Merck Manual

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Overview of Substance-Related Disorders


Coreen B. Domingo

, DrPH, Baylor College of Medicine;

Xuefeng Zhang

, Baylor College of Medicine

Last full review/revision Feb 2019| Content last modified Feb 2019
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Drugs are an integral part of everyday life for many people, whether the drugs are used for legitimate medical purposes or recreationally (see table Drugs with Medical and Recreational Uses).

Substance-related disorders can arise when drugs that directly activate the brain's reward system are taken for the feelings of pleasure they induce. The pleasurable sensations vary with the drug. The drugs are divided into 10 different classes based on the different effects they produce in the body:

Substance-related disorders can develop whether or not a drug is legal, is socially acceptable, or has an accepted medical use (with or without a prescription). Details about specific drugs and their effects are discussed elsewhere in The Manual.


Drugs With Medical and Recreational Uses


Medical Use

To treat anxiety and insomnia

To numb surfaces of the body (as a topical anesthetic)

To provide anesthesia

To treat nausea due to advanced cancer, and certain types of childhood seizures

To relieve pain and provide anesthesia

Types of Substance-Related Disorders

Substance-related disorders are usually broken down into two groups:

Substance-induced disorders are problems caused by the direct effects of a drug and include

  • Intoxication

  • Withdrawal

  • Substance-induced mental disorders

Substance use disorders generally involve behavior patterns in which people continue to use a substance despite having problems caused by its use.

Drugs in the 10 classes vary in how likely they are to cause a substance use disorder. The likelihood is termed addiction liability and depends upon a combination of factors including

  • How the drug is used

  • How strongly the drug stimulates the brain's reward pathway

  • How quickly the drug works

  • The drug's ability to induce tolerance and/or symptoms of withdrawal


The terms "addiction," "abuse," and "dependence" have traditionally been used in regard to people with substance use disorders. However, those terms are all too loosely and variably defined to be very useful and also are often used judgmentally. Thus, doctors now prefer to use the more comprehensive and less negative term "substance use disorder."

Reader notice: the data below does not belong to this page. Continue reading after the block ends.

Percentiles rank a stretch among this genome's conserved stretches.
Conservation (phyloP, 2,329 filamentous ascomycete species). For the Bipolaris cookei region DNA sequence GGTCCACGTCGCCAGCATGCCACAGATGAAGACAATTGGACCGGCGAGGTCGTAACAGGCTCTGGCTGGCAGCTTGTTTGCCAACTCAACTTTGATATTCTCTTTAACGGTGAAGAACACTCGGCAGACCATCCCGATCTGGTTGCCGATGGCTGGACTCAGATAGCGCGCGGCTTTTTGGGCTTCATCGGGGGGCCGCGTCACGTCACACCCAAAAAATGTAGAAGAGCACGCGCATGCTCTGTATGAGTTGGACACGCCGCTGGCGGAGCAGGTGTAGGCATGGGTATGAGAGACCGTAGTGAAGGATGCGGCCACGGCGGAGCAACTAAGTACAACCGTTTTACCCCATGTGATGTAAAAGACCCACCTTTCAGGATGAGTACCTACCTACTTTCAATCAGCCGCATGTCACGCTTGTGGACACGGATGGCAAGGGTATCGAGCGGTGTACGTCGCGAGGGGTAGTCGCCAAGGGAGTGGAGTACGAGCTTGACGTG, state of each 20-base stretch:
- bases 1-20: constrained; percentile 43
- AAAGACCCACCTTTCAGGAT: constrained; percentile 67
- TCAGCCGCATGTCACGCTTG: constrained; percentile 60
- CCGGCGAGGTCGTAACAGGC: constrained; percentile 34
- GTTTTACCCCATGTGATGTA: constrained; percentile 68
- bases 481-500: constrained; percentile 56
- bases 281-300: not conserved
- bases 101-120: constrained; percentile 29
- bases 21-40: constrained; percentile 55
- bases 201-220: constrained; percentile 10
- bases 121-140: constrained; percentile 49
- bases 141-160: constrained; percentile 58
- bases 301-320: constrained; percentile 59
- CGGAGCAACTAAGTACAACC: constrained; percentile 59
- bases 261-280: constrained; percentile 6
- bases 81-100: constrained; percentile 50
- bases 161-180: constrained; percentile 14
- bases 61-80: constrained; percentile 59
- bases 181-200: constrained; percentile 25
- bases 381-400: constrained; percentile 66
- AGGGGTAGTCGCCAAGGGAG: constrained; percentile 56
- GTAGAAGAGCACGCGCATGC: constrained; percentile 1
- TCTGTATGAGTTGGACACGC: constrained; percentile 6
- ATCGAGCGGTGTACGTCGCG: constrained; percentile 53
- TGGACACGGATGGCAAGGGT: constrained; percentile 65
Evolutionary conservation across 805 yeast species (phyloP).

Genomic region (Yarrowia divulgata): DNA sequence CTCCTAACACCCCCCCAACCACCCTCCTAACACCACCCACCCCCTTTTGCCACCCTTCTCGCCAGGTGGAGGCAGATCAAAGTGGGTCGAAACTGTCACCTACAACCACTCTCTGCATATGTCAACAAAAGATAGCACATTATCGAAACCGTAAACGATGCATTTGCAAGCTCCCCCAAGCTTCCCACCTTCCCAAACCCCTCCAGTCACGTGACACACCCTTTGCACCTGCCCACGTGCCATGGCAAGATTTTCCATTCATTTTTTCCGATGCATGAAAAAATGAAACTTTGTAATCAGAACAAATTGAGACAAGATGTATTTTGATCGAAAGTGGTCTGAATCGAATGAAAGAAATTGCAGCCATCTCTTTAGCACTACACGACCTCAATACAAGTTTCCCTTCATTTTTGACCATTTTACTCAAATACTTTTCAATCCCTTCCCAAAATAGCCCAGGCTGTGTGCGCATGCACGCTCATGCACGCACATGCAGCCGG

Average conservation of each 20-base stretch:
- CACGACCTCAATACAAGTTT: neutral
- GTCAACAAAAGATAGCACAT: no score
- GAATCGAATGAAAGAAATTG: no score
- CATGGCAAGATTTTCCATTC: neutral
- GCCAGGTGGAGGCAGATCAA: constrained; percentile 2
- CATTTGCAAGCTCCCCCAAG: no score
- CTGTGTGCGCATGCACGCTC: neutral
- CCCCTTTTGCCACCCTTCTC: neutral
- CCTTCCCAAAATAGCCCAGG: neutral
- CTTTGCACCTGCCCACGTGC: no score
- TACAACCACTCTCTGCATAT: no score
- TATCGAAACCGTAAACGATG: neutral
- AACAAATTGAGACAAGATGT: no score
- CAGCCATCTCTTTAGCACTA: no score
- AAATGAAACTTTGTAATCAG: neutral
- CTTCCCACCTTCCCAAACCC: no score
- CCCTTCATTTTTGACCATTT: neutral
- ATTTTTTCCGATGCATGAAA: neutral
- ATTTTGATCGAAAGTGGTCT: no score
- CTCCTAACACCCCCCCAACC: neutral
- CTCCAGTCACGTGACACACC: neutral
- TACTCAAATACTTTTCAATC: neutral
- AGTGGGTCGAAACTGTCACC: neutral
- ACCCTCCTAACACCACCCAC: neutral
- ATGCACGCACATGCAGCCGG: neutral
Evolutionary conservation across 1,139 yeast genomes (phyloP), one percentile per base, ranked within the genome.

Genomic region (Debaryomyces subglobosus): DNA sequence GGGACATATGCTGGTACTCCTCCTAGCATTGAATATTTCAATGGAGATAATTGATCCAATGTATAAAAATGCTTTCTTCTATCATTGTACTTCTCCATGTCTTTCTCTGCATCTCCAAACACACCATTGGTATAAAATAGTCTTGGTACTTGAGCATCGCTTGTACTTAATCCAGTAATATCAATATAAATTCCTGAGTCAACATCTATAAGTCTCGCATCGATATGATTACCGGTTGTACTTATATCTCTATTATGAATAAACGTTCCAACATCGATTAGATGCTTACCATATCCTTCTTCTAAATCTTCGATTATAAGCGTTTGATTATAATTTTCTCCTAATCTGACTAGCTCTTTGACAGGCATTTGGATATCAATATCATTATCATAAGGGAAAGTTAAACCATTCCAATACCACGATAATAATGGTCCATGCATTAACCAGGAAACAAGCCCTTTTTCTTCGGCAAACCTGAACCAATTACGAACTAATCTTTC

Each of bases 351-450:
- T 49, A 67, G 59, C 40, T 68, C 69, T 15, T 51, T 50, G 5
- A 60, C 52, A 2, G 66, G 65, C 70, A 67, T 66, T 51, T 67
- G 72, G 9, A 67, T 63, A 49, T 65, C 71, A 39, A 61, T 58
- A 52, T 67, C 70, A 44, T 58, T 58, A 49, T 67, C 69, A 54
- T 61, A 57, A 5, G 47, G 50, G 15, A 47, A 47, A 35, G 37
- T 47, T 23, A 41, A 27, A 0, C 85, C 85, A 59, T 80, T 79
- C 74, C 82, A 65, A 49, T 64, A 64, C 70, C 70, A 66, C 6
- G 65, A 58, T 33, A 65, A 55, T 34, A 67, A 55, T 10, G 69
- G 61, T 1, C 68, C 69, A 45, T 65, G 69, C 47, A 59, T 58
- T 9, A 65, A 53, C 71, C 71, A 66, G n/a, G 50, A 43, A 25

In discussions about controlled substances and drug use, the term "narcotics" is often used. This term refers to drugs that cause loss of feeling, a sense of numbness, and drowsiness, specifically opioids (drugs that bind to opiate receptors on cells). However, the term "narcotics" is also used in a broader (and inaccurate) sense to include any drug that is illegal or used illegitimately.

Scheduled Drugs

The Comprehensive Drug Abuse Prevention and Control Act (Controlled Substances Act) was implemented in the United States in 1970 and modified over the years to regulate the manufacture and distribution of certain classes of drugs, or controlled substances (see table Some Examples of Controlled Substances*).

Controlled substances are divided into 5 schedules (or classes) based on their potential for abuse, how accepted they are for medical use, and how safe they are when used under medical supervision. Schedule I drugs are considered the most harmful and therefore have the tightest controls. Schedule V drugs are considered the least harmful and are widely available. State and federal schedules may differ (see also US Drug Enforcement Administration Drug Schedules).


Some Examples of Controlled Substances*





Amphetamines, barbiturates (short-acting), cocaine, hydrocodone (including hydrocodone combination products), hydromorphone, methadone, methylphenidate, morphine and other strong opioid agonists, oxycodone, hydrocodone, phencyclidine


Anabolic steroids, barbiturates (intermediate-acting), buprenorphine, dihydrocodeine, dronabinol, ketamine, paregoric


Barbiturates (long-acting), benzodiazepines, chloral hydrate, modafinil, meprobamate, pentazocine, propoxyphene, zolpidem


Cough suppressants containing small amounts of codeine, pregabalin

*The Drug Enforcement Administration maintains a complete alphabetical listing of controlled substances.

Cannot be prescribed.

GHB = gamma hydroxybutyrate; LSD = lysergic acid diethylamide; MDMA = methylenedioxymethamphetamine.

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